For years many storage environments have used both active-active and active-passive multipath (MPIO) access mechanisms to access storage arrays in a dispersed or linear method. On enterprise class storage arrays with global caches the active-active method is most often used while on modular arrays you’ll see the active-passive scenario often applied. Inherently this means that during absence of IO, whether being the passive path or due to total non-IO operations (ie. there is no application or operating system sending or receiving any data), the actual fibre-channel links are only sending IDLE or ARB(ff) fillwords to maintain bit- and word synchronization. This also means that both the sender and receiver are always up and thus use the same amount of power as where they transmitting data at full line-rate. Obviously this is a waste of scarce resources and this is what has been addressed in the new FC standards that are coming up. The FC framing and signalling standard will be enhanced to have traffic diagnostics determine if an SFP should be in full power operating power or in a power reduced mode. Below are the details including some cost-savings calculations.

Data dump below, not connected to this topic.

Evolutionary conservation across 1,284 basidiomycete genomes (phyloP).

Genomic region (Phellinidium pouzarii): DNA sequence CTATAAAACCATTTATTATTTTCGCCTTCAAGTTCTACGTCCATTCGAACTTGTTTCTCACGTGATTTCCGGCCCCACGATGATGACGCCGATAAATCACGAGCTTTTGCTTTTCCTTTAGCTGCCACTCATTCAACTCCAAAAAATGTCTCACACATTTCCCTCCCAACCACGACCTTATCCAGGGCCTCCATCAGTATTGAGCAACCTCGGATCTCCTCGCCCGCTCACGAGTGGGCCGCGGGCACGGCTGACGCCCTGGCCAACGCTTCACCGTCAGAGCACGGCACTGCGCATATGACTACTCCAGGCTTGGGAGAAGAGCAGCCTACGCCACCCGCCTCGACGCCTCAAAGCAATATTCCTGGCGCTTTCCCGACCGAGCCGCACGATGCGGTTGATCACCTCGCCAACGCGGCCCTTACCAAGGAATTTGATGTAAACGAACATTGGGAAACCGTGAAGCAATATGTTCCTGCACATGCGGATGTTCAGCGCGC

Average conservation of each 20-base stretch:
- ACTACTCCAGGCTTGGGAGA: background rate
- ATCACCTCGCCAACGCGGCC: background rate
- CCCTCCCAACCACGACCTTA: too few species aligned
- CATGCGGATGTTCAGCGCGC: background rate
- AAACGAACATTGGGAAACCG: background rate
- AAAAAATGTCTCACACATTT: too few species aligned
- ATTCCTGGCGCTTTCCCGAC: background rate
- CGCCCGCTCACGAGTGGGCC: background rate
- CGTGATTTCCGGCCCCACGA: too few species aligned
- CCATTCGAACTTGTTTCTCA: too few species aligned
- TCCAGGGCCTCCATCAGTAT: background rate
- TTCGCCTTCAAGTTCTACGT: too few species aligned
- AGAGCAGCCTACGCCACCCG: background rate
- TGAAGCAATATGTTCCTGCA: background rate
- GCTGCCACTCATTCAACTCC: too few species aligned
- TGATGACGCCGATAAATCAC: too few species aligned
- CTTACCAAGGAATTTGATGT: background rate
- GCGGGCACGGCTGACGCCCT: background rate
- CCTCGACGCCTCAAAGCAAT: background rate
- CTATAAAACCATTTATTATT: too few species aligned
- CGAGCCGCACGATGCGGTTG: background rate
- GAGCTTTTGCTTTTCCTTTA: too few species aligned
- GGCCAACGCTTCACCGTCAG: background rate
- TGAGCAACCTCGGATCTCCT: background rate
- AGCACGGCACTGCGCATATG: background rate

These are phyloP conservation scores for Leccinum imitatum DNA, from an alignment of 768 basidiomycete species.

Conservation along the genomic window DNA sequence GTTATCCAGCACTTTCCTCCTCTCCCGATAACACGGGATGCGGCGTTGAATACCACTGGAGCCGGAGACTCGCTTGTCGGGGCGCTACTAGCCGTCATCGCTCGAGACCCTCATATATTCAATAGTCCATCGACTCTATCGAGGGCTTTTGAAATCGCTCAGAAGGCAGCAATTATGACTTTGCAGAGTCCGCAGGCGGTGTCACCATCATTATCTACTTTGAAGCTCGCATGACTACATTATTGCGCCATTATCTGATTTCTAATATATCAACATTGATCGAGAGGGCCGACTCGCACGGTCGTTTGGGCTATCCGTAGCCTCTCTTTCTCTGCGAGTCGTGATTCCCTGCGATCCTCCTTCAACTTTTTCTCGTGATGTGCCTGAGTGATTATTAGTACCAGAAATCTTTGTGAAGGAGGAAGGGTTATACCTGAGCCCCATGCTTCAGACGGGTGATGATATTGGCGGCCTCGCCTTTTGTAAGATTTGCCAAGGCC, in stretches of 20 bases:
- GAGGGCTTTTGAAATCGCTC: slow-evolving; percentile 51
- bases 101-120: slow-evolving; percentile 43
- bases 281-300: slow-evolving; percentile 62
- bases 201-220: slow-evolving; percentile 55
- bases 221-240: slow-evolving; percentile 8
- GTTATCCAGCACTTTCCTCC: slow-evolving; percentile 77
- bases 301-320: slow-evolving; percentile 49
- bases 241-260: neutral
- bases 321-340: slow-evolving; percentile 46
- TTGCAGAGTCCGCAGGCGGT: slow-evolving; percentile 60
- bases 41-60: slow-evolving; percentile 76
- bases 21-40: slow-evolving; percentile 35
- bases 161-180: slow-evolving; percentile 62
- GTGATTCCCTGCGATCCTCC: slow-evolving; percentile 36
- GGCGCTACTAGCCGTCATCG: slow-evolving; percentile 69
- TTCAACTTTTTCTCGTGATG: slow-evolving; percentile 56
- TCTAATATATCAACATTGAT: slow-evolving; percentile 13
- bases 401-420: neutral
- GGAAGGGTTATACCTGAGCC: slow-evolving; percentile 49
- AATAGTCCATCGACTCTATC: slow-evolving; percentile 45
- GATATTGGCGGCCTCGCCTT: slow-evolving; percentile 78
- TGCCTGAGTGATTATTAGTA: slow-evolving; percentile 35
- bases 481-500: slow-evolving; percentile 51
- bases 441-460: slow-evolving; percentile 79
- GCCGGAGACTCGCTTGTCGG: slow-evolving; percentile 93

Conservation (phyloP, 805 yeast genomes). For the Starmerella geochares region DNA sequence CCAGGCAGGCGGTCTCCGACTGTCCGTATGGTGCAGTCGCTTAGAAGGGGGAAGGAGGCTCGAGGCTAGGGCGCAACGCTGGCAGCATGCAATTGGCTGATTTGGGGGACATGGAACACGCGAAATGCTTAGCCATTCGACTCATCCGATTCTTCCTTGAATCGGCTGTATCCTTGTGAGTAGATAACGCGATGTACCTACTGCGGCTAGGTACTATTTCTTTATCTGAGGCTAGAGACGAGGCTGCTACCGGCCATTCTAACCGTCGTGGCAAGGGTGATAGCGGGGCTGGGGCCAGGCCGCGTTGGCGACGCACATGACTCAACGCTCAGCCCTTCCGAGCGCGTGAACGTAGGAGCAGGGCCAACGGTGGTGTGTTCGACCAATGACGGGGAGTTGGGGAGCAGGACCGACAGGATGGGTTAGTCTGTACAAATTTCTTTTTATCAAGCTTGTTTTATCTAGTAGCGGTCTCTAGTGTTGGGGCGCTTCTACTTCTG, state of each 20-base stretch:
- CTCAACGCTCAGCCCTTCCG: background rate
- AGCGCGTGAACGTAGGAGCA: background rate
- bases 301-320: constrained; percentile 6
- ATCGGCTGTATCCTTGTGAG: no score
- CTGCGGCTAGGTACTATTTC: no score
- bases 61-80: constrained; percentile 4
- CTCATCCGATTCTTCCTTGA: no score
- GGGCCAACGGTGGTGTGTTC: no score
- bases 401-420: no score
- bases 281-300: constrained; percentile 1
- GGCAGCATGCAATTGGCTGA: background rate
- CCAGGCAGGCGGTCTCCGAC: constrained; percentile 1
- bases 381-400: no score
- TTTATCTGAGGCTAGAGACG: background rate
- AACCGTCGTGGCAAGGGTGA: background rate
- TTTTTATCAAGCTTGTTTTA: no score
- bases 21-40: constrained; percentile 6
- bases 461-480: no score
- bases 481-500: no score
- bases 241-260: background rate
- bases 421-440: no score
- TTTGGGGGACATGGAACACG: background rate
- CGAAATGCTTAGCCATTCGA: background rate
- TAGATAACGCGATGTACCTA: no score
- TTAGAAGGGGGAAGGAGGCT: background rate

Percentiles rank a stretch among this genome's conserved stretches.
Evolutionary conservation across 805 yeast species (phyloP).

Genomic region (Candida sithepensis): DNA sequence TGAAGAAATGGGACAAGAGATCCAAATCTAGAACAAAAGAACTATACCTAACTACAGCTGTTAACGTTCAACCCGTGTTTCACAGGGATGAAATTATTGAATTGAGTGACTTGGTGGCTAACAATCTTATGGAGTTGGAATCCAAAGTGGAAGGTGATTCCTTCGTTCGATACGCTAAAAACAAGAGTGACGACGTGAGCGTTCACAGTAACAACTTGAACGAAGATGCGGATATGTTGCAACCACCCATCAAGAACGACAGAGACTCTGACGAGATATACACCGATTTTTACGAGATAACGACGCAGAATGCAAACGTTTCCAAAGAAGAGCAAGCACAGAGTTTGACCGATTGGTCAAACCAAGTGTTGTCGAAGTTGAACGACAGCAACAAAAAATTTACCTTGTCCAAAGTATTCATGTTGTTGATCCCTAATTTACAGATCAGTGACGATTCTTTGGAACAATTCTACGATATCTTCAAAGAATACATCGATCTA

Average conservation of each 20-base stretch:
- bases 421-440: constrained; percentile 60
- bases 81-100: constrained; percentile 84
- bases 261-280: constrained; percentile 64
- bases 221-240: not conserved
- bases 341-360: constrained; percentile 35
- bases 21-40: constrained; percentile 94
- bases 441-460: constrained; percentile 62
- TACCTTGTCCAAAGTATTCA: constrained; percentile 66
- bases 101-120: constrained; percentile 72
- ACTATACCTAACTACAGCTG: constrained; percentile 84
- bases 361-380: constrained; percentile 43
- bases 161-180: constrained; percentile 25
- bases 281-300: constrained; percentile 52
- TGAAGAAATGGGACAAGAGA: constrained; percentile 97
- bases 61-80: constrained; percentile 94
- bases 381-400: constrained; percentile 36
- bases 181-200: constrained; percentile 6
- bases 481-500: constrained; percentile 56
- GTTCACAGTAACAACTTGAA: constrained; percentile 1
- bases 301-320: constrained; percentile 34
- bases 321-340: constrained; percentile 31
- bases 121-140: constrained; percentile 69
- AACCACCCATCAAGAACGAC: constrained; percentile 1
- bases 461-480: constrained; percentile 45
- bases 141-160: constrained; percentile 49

Tag CloudBNA bottleneckmon brocade buffer credits cisco cloud data centre decoding disk encoding errors Ethernet event fabric fabrics FabricWatch FCoE fibre channel fillwords fill words firmware FOS future hba HDS Hitachi isl linux maintenance management MAPS microsoft open source optical performance resilient security SFP storage support switches T10 T11 VMware zoning